One foodstuff that became a staple during those tough times was America’s first mass consumed ethnic food, spaghetti. During prohibition many of the boarding houses in the Italian section of New York City, who had recently had their supply of boarders cut off by immigrant restrictions, morphed into informal restaurants in order to make ends meet. These Italian immigrants, mainly from the southern part of Italy, where pasta and tomatoes were the backbone of their diet, finding the prohibition laws ludicrous, and contrary to their culture, served homemade wine and beer and moonshine grappa to their fellow Italian clientele. It was not long before Americans, seeking drink, started frequenting these establishments. By the 1930’s there were over 600 Italian restaurants in New York City.

Many other ethnic eateries opened their doors and flourished before the spaghetti houses in Greenwich Village attracted their first American customers. In 1828 the Delmonico brothers opened up a European confectionary shop and, 2 years later, added hot food, prepared in the French manner to their menu. French cuisine was so normal to the American cook that it wasn’t even looked upon as foreign but instead viewed merely as high class. The Chinese that arrived in San Francisco during the gold rush opened eateries, and with the building of the Transcontinental Railroad, moved East and set up restaurants in New York’s Chinatown before the turn of the 20th century. Jewish, German, Russian and Armenian immigrants all opened restaurants before or around the same time as the Italians.

Despite all the different cuisines made available to the public, Spaghetti was the county’s first true ethnic food because it was the first one that the average housewife accepted, cooked at home and fed to her family. The depression was made to order for the popularization of spaghetti. In the early1930’s The Macaroni Manufacturers Association spent over 1 million dollars on a campaign promoting the nutritional and economic benefits of pasta. The food editors from newspapers and women’s magazines touted spaghetti as the ideal food and, when combined with tomato sauce and grated cheese, the most nutritiously balanced meal for it’s cost.

Unfortunately, when reading recipes from the cookbooks of that time, one comes away with the feeling that most of them would be an affront to today’s palate. Al dente was not a term familiar to Americans for some time yet. It was advised that spaghetti be cooked until soft and tender. These cookbook versions bore no resemblance to the Italian version, except the tomatoes and, in some instances, even that was bastardized. A typical sauce recipe would be tomatoes cooked with salt and sugar, however, it was not unusual to see a recipe calling for canned tomato soup seasoned with Worcestershire or a recommendation in an army cookbook of that time to substitute ketchup for tomato pulp. Thomas Jefferson had the first pasta machine in America in 1789 but it took the Great Depression to turn what was once an ethnic oddity into what is one of today’s most popular dishes.

Friday, November 7, 2008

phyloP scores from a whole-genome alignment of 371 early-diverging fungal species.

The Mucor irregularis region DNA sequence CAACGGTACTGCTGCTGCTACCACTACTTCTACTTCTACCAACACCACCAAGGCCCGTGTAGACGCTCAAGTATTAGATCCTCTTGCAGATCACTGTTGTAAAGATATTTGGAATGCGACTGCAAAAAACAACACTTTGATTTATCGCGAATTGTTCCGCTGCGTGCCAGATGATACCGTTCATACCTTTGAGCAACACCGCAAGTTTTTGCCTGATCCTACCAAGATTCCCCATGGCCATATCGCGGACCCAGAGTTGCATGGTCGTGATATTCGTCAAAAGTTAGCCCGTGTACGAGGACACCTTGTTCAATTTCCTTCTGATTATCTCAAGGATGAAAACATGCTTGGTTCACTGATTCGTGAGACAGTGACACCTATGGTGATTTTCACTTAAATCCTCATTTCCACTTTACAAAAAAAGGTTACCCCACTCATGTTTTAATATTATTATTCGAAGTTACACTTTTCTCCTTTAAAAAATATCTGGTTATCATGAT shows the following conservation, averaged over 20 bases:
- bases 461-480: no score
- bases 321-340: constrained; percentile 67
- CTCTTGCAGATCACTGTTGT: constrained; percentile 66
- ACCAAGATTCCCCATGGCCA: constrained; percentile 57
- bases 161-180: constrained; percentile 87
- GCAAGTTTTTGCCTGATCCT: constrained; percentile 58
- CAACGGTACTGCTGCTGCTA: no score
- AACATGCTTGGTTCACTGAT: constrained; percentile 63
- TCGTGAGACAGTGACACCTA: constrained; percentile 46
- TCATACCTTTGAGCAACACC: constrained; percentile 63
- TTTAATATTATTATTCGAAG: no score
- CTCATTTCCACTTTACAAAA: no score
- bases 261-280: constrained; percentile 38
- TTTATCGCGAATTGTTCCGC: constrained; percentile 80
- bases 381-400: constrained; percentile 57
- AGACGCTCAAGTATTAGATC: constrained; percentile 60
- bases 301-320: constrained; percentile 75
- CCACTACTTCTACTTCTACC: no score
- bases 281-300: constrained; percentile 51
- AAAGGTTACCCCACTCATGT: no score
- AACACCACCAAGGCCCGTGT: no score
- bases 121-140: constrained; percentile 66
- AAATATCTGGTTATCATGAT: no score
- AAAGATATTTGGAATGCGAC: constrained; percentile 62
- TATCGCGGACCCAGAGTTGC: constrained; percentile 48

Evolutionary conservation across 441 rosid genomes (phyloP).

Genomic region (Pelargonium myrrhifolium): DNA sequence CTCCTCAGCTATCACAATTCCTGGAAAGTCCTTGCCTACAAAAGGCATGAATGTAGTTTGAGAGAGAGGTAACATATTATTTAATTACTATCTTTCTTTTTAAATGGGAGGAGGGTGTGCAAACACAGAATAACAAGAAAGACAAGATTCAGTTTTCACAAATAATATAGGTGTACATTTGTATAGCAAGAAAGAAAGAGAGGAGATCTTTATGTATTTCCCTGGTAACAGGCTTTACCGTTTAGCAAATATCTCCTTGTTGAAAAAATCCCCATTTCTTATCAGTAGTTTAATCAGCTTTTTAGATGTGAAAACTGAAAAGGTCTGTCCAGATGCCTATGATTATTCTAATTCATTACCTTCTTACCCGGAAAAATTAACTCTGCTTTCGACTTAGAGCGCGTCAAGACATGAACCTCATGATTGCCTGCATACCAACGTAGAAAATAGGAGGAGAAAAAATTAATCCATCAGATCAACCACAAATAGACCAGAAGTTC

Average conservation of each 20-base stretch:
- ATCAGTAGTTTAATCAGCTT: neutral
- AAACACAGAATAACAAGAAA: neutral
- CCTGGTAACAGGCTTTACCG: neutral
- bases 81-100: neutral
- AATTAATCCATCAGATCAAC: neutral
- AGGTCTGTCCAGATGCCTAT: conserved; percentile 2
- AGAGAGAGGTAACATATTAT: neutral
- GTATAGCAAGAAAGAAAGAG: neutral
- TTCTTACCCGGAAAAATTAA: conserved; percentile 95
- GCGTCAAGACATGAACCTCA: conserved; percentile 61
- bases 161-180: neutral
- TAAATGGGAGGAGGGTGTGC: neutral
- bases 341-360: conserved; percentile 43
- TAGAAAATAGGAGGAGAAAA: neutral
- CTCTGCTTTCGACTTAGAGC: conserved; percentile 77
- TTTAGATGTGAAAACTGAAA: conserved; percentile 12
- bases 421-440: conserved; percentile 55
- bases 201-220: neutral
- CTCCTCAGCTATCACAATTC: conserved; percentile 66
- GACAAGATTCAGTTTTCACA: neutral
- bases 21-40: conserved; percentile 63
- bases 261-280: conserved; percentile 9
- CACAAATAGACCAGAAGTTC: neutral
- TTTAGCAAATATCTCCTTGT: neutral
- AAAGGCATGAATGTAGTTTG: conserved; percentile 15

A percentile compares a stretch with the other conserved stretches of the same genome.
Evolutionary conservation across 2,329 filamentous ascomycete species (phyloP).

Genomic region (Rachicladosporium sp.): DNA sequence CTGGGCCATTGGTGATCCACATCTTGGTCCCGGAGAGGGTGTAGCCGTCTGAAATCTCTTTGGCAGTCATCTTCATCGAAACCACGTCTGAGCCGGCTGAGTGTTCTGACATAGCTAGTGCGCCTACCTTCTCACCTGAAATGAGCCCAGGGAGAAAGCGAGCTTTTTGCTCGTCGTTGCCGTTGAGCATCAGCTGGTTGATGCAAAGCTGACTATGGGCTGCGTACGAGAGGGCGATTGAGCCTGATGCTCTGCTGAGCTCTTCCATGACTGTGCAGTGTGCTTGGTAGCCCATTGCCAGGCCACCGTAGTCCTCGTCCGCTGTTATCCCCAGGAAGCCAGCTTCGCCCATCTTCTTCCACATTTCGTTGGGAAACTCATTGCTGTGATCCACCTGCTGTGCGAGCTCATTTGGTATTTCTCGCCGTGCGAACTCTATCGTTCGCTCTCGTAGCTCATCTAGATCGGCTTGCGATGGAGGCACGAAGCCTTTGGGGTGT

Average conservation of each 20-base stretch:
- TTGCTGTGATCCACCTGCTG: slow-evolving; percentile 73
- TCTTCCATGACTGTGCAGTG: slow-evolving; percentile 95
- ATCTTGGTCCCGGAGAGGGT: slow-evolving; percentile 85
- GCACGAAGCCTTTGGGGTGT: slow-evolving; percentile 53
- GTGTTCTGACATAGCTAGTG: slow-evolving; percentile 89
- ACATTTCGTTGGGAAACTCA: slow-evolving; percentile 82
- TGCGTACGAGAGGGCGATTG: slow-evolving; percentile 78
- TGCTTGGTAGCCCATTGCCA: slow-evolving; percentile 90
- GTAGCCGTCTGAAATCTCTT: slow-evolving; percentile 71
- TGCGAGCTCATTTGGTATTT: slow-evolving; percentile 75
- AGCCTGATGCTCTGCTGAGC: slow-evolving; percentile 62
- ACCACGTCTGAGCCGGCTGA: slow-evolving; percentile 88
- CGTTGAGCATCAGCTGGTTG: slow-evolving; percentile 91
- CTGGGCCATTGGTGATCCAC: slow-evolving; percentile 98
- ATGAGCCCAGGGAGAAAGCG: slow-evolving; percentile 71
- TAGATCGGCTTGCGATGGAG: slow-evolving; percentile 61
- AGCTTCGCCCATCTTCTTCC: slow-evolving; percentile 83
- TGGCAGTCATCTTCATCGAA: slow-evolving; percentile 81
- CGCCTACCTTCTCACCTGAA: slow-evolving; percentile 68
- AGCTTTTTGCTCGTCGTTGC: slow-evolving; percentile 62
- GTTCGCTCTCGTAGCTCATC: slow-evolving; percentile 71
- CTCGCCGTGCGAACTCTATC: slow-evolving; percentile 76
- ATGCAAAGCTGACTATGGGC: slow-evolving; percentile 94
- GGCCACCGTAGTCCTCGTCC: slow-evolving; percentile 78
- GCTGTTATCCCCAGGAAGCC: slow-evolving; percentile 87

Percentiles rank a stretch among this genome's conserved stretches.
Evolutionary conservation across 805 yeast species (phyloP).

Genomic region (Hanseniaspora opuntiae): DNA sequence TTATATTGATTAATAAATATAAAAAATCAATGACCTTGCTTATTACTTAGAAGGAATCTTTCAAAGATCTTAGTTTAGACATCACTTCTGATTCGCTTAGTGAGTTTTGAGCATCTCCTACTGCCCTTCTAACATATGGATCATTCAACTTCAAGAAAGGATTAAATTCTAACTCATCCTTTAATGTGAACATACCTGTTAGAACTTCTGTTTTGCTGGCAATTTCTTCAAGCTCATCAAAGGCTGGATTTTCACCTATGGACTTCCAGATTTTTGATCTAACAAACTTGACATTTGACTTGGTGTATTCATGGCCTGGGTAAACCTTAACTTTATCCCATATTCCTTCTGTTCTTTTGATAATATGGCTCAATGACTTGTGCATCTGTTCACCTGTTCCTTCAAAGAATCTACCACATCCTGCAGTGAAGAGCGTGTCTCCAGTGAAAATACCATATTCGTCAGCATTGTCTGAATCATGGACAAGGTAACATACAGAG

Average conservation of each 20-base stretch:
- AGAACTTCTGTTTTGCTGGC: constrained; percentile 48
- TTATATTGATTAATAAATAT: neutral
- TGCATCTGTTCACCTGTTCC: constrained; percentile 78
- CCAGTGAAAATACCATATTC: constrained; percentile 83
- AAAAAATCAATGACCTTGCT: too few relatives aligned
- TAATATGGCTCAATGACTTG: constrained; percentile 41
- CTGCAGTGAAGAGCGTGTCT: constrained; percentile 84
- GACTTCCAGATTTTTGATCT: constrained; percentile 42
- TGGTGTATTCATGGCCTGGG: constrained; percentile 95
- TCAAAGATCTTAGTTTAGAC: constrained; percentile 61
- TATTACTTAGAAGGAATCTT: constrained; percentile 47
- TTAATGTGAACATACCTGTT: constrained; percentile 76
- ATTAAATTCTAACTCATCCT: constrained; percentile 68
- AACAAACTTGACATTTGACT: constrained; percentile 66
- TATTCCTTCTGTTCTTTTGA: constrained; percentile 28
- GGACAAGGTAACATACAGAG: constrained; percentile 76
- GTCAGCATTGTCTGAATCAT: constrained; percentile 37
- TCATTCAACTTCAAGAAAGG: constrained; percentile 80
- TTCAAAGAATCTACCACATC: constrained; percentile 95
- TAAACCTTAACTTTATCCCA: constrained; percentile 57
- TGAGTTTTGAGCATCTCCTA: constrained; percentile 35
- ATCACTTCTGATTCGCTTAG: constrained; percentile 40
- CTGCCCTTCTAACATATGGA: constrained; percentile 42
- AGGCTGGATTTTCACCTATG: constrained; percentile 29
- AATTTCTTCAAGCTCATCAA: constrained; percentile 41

From the Can to the Pan: part 1

The canning process dates back to the late 18th century in France when the Emperor Napoleon Bonaparte, concerned about keeping his armies fed, offered a cash prize of 12000 Francs to whomever could develop a reliable method of food preservation. Nicholas Appert conceived the idea of preserving food in bottles, like wine. After 15 years of experimentation, he realized that if food is sufficiently heated and sealed in an airtight container, it will not spoil. An Englishman, Peter Durand, took the process one step farther and developed a method of sealing food into unbreakable tin containers, which was perfected by Bryan Dorkin and John Hall, who set up the first commercial canning factory in England in 1813. As more and more of the world was explored, and as provisioning armies took on greater importance, the demand for canned foods grew. Thomas Kensett, who emigrated to the United States, established the first U.S. canning facility for oysters, meats, fruits and vegetables in New York in 1812. More than 50 years later, Louis Pasteur provided the explanation for canning's effectiveness when he was able to demonstrate that the growth of microorganisms is the cause of food spoilage.

Last night I opened a gift that I received, a can of Cassoulet au Canard (a duck, bean and sausage stew) from France. It actually tasted homemade. Upon looking at the ingredient list the reason was quite evident.

Lingot beans 35%
Grilled pork sausage 33%
Containing: pork, pork liver, water, salt, pepper.
Duck 20%
Containing: water, tomato, duck fat, garlic, salt, pepper

Pretty basic, right? Why then are the majority of canned foods that we get here loaded with products that, up until 25 years ago, did not exist.? Why are preservatives used in a process that doesn’t require any? My parents used to talk about cooking during the depression and substituting oats for half of the meat when making chipped beef. Today the food processors, thanks to the corn and soy based farm industry, have cut costs by incorporating fillers that serve no nutritional or flavor purpose. I thought that it would be interesting if I could find a domestic equivalent. Or, maybe it’s best to can my own main course meals. Canning isn’t just for jams, relishes and vegetables. Part 2 of this article will be a report chronicling my search and part 3 will have the details and recipes of my own entrĂ©e canning project.